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A for Anderson, B for Business, C for Colonial Cafe

Published: Thursday, July 17, 2014 9:38 p.m. CDT
Caption
(Al Lagattolla – alagattolla@shawmedia.com)
Members of the Anderson family operate several businesses in the same building at 333 N. Randall Road in St. Charles. Among them are Blake and Sonia Murray (from left), of CrossFit 333; Kimmie and Clinton Anderson, and Tom and Cris Anderson of Colonial Cafe and Ice Cream; and Suzana and Eric Chock of Prestige Imports.

Colonial Cafe has seen four generations of Andersons run one of the oldest family-owned restaurants in the Tri-City area. And while the restaurant’s slogan is “Scoopin’ Fun Since 1901,” ice cream creations have not been the only thing the Anderson family has been involved with.

The building complex located at 333 N. Randall Road in St. Charles is home to three separate Anderson family businesses: the Colonial Cafe headquarters, CrossFit 333 and Prestige Imports.

Former Colonial Cafe President Tom Anderson and his wife, Cris, raised three children: Suzana, Clinton and Sonia. All three children grew up in St. Charles and attended Utah State University.

While each had separate plans and ambitions, the siblings have since moved back to the Fox Valley to grow their businesses.

Tom Anderson said while it was not easy to hand over control to his son, he was ultimately proud that Clinton Anderson, the current president of Colonial Cafe, had both the ambition and aptitude.

Tom Anderson reminisced about his son starting his Colonial career and said Clinton Anderson started out by emptying waste baskets around the office when he was younger.

The third generation former president is now the director of “Scoopin’ Fun” and is responsible for the ice cream menu and creating new items, according to Clinton Anderson.

Tom Anderson said he has learned to bite his tongue and step back, and the company is doing well. Colonial Cafe has seven locations, according to its website.

Clinton Anderson said he always planned to return to Colonial Cafe after working in the food industry.

“ ‘What would I do if I wasn’t at Colonial Cafe?’... I’m not sure,” Clinton Anderson said. “I’m a lifer.”

He named his positive father-son and business relationship with his dad as the most rewarding part about working at Colonial Cafe.

Clinton Anderson and his wife, Kimmie, married less than a year ago, and he said he looks forward to building experiences with the next generation of Andersons at Colonial Cafe.

Sonia Murray, co-owner of CrossFit 333, with her husband, Blake, said she worked for Colonial Cafe as a server in high school, but said she is better suited to be a gym owner.

CrossFit is a group fitness strength and conditioning program, said Murray. She said their one-hour classes generally have a diverse range of ages and have coaches present to ensure participants use correct form to execute each exercise.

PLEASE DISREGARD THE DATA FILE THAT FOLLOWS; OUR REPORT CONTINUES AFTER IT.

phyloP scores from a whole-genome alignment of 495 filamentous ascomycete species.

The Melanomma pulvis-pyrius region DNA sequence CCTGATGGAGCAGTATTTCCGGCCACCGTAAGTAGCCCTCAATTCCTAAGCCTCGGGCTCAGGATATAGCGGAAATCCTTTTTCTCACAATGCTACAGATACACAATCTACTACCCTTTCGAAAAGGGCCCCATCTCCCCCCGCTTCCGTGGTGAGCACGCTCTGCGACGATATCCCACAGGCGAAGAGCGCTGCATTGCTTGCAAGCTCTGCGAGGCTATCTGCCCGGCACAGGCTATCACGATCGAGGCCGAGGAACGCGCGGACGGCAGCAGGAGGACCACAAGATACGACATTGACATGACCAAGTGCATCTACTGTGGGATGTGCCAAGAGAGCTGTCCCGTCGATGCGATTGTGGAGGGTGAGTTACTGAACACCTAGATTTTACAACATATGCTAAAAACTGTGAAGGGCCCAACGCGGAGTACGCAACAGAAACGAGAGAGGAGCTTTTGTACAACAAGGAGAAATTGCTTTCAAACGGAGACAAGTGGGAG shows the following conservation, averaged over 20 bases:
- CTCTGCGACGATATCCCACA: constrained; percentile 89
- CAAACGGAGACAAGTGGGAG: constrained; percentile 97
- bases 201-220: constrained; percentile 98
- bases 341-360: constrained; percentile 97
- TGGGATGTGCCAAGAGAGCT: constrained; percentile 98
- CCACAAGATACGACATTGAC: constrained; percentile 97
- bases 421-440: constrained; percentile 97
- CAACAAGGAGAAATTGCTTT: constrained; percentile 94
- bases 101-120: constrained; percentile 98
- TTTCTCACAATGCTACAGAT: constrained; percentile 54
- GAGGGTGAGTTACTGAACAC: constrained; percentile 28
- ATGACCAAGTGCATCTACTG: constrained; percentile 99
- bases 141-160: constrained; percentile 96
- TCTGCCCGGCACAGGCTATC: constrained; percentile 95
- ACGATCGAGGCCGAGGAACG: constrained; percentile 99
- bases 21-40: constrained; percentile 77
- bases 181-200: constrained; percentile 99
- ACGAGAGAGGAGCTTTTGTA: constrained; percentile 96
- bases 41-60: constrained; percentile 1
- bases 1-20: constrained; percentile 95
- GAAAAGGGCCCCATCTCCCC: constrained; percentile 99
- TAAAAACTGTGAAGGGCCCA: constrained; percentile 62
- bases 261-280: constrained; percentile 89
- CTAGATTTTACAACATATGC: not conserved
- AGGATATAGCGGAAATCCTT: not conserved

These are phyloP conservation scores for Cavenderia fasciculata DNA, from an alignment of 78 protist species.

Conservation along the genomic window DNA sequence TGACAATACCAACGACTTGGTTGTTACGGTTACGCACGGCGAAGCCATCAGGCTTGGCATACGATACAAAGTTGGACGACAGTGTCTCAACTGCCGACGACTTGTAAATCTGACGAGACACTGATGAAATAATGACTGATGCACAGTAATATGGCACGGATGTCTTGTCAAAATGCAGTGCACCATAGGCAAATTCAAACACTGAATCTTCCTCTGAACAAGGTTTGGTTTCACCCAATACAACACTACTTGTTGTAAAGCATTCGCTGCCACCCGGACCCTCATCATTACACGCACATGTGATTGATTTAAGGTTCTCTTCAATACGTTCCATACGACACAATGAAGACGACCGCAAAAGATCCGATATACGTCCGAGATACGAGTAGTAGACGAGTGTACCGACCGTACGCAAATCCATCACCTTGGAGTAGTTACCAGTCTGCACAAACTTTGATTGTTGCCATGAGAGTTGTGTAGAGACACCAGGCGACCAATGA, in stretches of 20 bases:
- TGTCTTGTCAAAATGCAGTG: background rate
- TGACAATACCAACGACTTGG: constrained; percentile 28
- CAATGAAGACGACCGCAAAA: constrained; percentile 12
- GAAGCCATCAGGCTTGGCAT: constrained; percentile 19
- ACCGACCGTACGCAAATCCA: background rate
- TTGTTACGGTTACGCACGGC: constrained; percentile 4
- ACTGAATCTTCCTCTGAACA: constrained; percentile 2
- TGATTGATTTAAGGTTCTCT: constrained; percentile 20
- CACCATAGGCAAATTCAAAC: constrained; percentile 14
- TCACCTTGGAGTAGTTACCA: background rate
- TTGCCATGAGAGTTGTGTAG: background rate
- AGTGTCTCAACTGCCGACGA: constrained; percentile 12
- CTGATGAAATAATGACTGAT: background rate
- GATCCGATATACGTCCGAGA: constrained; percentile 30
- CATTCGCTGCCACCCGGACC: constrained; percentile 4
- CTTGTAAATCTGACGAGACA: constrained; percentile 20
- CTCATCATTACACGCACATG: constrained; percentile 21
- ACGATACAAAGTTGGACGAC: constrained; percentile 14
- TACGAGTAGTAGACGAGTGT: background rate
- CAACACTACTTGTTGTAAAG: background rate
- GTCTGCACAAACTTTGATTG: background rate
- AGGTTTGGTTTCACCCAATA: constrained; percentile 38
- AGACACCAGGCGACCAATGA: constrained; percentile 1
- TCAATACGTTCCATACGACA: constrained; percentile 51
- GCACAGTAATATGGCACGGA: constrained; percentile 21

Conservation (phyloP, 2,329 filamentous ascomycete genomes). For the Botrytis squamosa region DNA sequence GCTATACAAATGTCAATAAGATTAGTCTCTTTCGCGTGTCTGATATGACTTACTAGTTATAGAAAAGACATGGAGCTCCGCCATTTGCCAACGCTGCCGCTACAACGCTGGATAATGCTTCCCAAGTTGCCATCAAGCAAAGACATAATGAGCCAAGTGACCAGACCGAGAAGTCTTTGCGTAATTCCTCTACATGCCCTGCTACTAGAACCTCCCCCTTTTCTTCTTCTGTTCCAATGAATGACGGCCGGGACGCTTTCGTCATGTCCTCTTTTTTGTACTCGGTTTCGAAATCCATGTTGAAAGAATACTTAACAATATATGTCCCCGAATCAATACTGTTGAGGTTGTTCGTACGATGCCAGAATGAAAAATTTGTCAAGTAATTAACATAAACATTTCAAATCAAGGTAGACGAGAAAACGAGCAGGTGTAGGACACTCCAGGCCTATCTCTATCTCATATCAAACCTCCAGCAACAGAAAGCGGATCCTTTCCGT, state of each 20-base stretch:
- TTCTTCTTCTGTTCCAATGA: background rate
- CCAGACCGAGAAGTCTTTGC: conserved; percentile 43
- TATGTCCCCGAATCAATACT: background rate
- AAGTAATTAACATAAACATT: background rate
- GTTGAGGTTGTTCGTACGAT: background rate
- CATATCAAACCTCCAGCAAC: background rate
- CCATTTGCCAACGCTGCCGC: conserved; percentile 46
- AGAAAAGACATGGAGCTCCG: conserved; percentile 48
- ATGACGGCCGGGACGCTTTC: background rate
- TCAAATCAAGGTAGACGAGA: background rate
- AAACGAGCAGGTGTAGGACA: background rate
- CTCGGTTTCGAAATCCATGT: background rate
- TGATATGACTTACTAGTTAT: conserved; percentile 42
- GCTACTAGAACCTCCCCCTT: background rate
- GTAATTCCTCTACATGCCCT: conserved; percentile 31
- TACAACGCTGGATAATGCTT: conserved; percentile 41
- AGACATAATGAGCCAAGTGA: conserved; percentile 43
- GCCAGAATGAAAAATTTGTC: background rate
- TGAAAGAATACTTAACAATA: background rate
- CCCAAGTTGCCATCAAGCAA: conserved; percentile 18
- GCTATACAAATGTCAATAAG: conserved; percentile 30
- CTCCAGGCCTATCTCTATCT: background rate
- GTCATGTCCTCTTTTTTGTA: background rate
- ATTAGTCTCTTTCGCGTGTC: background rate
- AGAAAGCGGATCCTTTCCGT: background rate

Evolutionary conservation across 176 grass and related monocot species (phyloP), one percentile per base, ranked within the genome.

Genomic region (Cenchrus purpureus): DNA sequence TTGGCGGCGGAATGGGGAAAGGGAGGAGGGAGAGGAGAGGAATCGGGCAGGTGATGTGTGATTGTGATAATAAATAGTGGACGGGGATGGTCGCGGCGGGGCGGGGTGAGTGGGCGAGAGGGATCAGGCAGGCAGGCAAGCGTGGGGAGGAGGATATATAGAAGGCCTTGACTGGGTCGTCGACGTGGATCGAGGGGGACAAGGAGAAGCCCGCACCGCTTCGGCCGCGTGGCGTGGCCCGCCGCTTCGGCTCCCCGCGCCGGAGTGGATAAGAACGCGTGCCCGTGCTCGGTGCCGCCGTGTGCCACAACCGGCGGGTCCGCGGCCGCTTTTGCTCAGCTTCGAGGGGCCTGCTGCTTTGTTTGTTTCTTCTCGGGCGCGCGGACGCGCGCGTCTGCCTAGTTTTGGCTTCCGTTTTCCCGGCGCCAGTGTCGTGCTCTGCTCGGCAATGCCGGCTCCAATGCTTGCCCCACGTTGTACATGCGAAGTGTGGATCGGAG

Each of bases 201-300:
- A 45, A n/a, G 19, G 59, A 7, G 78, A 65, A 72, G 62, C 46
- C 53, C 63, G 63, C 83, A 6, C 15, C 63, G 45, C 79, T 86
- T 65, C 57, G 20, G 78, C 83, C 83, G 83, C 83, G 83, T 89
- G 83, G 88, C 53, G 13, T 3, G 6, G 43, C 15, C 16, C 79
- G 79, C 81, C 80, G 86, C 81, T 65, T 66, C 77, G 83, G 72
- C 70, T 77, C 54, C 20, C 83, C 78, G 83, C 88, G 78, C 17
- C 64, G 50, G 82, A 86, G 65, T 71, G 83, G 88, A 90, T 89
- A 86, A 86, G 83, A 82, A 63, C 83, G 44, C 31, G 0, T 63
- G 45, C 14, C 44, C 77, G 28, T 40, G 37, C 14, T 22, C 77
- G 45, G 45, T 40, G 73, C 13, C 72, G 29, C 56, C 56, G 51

Murray said CrossFit focuses on improving quality of life no matter how fit or old members are. She said she loves seeing people’s attitudes change after working out.

“People come in and they have this face on from the world ... and they leave happy,” Murray said.

Murray said she has high hopes for the gym and hopes to expand into unused areas of the building in St. Charles.

One member in Sonia and Blake Murray’s class is Suzana Chock, daughter of Tom Anderson.

Chock and her husband, Eric, jointly own Prestige Imports.

Prestige Imports differentiates itself from other used cars dealers because of its laid back approach to selling cars, Eric Chock said. He said he does not have a car sale background and that his shop has a low-pressure atmosphere for customers.

Eric Chock said he always prided himself on getting good deals when he was a kid, particularly on basketball shoes.

He bought a used Porsche 14 years ago and befriended the car dealer and began to learn the business.

The Batavia native said he was blessed to be part of the Anderson family and said Tom Anderson was a great mentor to him when he first opened Prestige Imports in 2005. The Andersons are always bouncing ideas off each other and helping each other’s businesses, Eric Chock said.

Eric Chock glanced quickly at his computer on July 15, checking the security cameras and pointing out a balcony in his service garage, which connects Prestige Imports and the Colonial Cafe offices. He noted that every once in a while somebody will take a peek at how his business is doing.

“Everybody is out to try and help each other in what they do,” Eric Chock said.

It is “very special to have everybody back in St. Charles,” Tom Anderson said.

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